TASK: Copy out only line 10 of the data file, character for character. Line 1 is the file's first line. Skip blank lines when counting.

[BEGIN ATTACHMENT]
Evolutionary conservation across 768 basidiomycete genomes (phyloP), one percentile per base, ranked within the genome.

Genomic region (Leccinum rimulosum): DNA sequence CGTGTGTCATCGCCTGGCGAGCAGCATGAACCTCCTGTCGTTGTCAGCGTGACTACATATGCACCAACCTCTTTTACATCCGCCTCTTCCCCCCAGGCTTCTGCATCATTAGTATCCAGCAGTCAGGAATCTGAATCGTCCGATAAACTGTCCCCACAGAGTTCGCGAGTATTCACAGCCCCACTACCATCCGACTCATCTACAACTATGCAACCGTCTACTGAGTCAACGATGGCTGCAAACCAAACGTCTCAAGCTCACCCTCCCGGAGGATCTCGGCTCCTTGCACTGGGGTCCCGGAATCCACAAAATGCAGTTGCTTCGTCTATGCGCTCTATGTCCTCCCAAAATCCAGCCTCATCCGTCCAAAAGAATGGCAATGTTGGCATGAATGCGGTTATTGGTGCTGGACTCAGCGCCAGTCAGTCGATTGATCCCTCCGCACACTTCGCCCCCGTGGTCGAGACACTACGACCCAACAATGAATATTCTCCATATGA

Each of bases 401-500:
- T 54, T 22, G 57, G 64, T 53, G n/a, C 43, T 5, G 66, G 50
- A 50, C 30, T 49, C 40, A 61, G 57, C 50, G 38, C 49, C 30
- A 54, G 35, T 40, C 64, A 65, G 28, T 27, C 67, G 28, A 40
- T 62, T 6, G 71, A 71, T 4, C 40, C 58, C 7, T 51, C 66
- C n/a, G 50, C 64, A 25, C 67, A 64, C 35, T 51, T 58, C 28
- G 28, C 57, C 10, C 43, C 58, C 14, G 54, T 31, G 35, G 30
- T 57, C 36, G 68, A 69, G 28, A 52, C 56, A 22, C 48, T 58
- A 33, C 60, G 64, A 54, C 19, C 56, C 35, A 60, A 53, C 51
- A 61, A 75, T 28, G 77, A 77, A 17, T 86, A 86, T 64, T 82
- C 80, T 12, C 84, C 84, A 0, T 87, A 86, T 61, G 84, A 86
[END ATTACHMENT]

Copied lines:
- T 57, C 36, G 68, A 69, G 28, A 52, C 56, A 22, C 48, T 58